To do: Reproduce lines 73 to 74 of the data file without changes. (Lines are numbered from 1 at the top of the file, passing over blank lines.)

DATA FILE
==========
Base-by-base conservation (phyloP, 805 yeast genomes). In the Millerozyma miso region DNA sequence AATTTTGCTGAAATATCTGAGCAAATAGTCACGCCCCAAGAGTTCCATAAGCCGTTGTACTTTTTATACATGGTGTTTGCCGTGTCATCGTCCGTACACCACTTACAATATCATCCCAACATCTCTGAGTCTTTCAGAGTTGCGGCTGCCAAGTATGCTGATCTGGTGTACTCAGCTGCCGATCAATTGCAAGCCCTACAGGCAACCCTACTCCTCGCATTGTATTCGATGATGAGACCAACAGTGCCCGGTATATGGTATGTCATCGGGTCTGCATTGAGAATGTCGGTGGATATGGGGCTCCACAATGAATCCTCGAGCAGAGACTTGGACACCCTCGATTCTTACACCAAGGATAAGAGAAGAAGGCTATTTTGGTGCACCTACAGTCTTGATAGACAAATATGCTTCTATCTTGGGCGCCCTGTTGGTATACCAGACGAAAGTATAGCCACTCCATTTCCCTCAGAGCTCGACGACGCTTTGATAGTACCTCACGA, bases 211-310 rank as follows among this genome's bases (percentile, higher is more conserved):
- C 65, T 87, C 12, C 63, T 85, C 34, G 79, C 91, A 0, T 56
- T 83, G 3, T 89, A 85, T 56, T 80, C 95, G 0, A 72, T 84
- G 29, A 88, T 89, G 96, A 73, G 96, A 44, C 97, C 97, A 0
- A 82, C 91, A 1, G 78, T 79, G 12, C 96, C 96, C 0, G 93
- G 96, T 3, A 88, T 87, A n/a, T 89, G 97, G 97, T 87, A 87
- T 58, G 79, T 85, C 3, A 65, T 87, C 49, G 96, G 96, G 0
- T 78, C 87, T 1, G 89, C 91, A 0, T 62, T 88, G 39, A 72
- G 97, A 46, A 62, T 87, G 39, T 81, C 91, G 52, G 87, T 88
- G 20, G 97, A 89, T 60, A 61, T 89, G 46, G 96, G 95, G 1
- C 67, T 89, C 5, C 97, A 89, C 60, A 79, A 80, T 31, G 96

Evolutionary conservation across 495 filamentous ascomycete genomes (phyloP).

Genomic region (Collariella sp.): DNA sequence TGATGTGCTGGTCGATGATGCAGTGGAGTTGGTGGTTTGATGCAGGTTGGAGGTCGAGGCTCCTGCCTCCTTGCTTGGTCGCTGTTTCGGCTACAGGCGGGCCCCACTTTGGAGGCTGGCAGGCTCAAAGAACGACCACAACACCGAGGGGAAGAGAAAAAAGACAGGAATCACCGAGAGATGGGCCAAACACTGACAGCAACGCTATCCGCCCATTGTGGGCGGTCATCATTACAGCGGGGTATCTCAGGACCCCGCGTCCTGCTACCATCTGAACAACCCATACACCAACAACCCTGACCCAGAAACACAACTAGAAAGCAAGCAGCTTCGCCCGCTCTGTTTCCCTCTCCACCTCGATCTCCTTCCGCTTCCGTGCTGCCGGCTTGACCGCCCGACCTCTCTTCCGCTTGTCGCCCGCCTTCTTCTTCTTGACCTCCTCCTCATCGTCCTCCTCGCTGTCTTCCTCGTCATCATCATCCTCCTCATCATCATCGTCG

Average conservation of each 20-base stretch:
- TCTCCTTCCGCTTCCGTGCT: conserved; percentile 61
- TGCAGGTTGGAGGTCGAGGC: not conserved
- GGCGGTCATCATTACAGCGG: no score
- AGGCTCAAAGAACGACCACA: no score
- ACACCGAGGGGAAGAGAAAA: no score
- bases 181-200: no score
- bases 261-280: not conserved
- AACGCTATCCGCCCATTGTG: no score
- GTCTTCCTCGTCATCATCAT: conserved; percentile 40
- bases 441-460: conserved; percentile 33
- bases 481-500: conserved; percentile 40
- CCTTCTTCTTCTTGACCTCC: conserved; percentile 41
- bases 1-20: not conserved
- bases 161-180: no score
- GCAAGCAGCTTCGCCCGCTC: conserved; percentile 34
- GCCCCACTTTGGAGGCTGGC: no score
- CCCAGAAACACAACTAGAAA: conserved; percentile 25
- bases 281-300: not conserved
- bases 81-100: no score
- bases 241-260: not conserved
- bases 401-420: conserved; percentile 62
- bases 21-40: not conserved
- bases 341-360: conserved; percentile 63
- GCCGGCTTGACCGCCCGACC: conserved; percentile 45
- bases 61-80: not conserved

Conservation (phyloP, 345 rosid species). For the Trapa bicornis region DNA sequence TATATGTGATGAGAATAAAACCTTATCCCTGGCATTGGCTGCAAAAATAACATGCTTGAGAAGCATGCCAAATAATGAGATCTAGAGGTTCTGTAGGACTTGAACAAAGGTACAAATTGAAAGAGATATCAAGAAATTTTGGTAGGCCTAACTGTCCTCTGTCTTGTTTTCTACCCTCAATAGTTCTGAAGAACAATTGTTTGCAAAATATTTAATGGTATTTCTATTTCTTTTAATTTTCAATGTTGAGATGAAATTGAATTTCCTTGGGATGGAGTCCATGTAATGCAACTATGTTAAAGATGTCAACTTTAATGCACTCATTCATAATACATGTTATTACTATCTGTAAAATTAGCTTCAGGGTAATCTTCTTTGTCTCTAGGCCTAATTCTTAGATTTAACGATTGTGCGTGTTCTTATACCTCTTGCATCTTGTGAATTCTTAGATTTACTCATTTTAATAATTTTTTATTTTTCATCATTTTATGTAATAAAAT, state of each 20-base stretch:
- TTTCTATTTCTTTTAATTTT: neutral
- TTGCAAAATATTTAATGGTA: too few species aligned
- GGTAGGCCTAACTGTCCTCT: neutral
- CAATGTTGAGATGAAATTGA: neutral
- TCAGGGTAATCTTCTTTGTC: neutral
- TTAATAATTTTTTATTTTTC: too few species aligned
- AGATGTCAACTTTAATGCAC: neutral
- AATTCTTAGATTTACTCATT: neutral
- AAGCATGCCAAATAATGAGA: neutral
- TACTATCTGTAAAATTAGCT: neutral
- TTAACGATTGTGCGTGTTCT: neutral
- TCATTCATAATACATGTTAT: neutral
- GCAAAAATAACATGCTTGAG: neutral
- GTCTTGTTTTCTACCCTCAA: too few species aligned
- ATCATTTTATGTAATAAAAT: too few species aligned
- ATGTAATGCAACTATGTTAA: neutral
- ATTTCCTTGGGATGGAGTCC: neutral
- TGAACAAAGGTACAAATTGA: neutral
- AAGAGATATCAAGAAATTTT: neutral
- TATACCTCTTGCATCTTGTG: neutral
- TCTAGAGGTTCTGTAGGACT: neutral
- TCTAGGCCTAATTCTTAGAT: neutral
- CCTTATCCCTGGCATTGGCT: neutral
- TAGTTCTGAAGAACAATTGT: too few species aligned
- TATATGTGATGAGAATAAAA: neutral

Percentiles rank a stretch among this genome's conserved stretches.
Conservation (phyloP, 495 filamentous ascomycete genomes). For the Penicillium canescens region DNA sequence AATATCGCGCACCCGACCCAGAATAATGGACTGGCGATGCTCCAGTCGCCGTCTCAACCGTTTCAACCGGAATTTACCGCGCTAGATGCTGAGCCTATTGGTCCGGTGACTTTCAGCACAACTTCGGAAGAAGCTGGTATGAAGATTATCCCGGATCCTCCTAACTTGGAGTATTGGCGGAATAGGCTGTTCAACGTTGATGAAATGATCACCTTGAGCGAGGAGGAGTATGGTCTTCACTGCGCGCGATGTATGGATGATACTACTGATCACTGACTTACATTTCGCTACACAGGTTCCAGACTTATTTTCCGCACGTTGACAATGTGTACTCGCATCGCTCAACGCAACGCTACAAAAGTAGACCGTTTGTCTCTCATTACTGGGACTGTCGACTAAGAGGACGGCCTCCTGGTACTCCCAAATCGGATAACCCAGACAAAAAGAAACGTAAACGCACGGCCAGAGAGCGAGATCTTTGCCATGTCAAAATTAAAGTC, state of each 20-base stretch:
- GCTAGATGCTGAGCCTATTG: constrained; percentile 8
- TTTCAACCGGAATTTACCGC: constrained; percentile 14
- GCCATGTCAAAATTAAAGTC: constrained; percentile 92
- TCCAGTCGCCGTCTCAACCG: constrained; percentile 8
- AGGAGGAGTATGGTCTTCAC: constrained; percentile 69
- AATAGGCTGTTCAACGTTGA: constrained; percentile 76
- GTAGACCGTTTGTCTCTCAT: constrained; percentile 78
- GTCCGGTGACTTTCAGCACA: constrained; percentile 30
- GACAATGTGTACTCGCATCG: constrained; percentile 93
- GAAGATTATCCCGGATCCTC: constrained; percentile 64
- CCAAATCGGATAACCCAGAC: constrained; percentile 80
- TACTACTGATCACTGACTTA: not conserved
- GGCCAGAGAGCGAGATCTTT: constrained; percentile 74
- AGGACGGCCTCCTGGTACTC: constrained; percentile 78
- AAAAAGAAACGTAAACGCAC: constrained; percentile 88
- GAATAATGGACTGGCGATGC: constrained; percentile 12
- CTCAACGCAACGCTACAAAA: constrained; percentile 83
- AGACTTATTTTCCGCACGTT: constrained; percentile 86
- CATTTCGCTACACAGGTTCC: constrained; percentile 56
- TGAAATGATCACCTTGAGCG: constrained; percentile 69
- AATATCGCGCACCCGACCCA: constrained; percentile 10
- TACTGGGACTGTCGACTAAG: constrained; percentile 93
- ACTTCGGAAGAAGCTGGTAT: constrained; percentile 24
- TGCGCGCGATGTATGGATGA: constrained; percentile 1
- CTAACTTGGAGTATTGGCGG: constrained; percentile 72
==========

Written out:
- AATAGGCTGTTCAACGTTGA: constrained; percentile 76
- GTAGACCGTTTGTCTCTCAT: constrained; percentile 78